We spend so much of our lives working hard and trying to save up enough of a nest egg to last us through our golden years. But exactly how much money is that? If you’re a pre-retiree and find yourself asking, “How long will my retirement money last?” . . . you’re not alone.
A recent study by Gallup found that “Non-retirees’ outlook has been consistently lower and subject to swings based on the national economic climate.”1 Overall, the study found that only 43% of nonretired Americans believe they will retire comfortably while 77% of actual retirees are currently living comfortably in their retirement.2
How To Make Your Retirement Savings Last
Here are some ways to help you get retirement-ready now so you can make your nest egg last during your golden years:
1. Pay off your mortgage before retirement.
One of the ways you can make your retirement savings last is by paying off your mortgage early. Not having a mortgage payment will go a long way in helping you make your savings last.
2. Live on less than you make.
It’s important to create a monthly retirement budget and stick to it and live on less than you’re paying yourself from your savings each month.
3. Say goodbye to debt.
Make a goal to pay off all credit cards, medical debt, and other debts before you retire. That way you can keep more of your money where it belongs: your pocket.
4. Implement a withdrawal strategy.
There’s wisdom in finding a withdrawal strategy that will help you keep your retirement savings around for the long haul. Utilizing the 4% rule, delaying your social security benefits, and considering a fixed annuity may be beneficial for you.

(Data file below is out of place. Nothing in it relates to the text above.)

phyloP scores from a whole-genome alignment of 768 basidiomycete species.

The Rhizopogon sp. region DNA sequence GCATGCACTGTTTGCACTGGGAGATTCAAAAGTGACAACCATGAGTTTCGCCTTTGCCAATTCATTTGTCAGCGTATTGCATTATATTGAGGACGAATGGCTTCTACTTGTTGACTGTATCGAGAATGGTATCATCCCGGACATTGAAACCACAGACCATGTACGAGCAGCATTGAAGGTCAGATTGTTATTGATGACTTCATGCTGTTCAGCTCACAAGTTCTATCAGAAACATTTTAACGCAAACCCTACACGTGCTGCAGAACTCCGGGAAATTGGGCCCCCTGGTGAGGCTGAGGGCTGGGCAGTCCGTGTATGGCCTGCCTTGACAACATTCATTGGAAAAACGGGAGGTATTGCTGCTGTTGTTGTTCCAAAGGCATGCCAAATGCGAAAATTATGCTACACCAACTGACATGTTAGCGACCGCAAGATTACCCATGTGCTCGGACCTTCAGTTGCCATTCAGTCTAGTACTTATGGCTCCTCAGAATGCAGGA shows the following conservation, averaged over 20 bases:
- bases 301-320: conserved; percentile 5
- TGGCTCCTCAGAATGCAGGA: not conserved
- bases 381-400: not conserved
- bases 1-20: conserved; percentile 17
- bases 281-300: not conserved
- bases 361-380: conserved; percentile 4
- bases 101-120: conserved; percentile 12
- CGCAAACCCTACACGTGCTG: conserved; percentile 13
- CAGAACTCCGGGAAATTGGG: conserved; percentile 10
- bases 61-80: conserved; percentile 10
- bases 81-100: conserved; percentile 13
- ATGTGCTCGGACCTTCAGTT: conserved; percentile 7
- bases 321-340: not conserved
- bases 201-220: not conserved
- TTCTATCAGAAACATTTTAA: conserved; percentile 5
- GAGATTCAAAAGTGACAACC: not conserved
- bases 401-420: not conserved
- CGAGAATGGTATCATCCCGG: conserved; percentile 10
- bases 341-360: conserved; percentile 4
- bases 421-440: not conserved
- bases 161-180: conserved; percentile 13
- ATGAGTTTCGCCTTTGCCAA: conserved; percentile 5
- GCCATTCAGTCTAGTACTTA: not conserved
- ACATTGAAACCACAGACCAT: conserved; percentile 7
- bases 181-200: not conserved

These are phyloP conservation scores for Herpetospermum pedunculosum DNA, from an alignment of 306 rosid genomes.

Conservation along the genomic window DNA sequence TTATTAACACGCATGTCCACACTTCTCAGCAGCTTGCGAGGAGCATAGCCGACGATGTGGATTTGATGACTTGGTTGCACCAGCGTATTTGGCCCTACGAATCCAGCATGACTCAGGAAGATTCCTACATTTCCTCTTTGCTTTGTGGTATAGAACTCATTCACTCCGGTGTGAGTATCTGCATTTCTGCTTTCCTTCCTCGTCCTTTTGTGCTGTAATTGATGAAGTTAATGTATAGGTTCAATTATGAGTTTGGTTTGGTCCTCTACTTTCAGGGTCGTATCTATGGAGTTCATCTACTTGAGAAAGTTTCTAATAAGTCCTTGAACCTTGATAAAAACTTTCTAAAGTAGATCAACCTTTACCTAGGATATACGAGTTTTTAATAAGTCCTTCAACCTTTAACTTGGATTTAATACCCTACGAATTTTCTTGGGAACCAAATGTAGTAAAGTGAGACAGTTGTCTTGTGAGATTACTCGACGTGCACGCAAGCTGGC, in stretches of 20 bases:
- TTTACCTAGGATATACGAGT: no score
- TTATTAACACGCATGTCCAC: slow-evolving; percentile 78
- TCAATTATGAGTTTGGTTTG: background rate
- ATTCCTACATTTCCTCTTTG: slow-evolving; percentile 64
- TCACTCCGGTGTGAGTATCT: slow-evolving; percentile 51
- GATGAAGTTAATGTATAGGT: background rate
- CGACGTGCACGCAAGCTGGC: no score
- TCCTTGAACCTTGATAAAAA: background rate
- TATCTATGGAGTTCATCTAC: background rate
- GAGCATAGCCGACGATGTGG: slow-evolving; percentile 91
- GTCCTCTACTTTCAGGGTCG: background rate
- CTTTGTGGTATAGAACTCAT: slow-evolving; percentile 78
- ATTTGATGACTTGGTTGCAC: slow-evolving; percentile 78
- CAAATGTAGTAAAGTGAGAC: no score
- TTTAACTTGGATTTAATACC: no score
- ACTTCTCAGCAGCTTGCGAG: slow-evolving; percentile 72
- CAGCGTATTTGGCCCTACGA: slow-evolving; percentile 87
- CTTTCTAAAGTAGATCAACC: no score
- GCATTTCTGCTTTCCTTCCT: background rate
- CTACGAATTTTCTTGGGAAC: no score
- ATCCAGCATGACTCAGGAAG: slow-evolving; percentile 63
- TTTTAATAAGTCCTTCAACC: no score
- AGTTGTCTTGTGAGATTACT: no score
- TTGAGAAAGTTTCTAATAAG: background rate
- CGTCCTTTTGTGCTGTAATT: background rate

Withdrawal Strategies to Make Your Retirement Savings Last
The best retirement withdrawal strategy is the one that works for you! You could use a safe withdrawal rate calculator or you could implement a withdrawal strategy. Here are some common strategies that will help you make your retirement savings last:
The Required Minimum Distribution (RMD) Strategy
This strategy takes the legal RMD into effect and capitalizes on it. Required minimum distributions kick in on most retirement plans once you turn 73 years old. The amount of withdrawal required is specific to your account and life expectancy. Visit IRS.gov to learn more.
The 4% Rule
The 4% rule is one of the more conservative withdrawal strategies out there. Here’s how it works: the first year of your retirement, you’ll withdraw 4%. In the second year, you’ll withdraw 4% plus inflation. You’ll continue this every year throughout your retirement. The goal with the 4% rule is to last you at least 30 years.
Vanguard and Guyton-Klinger are two well-known dynamic strategies. Both of these strategies are great for retirees looking for some spending freedom in their first year of retirement. But depending on which dynamic strategy you implement, the percentage withdrawn after the first year will be based on the economy and the current state of the stock market.
The Bucket Strategy
The bucket strategy focuses on timing of investments and needs rather than on a certain percentage. Investments are organized based on the income you’ll need within the first three years. The next bucket will support you in years four to six. The third bucket will be for years seven to nine. And the final bucket is for funds you won’t touch until after your first 10 years of retirement. How you decide to treat your investments in each bucket is based on the amount of time they’ll be sitting there.
There are so many different strategies out there to help you make your retirement savings last. Remember, the best strategy for you is the one that helps support you throughout your golden years. So, if you’re in your pre-retirement years, now is the time to start planning out your dream retirement with a trusted financial advisor.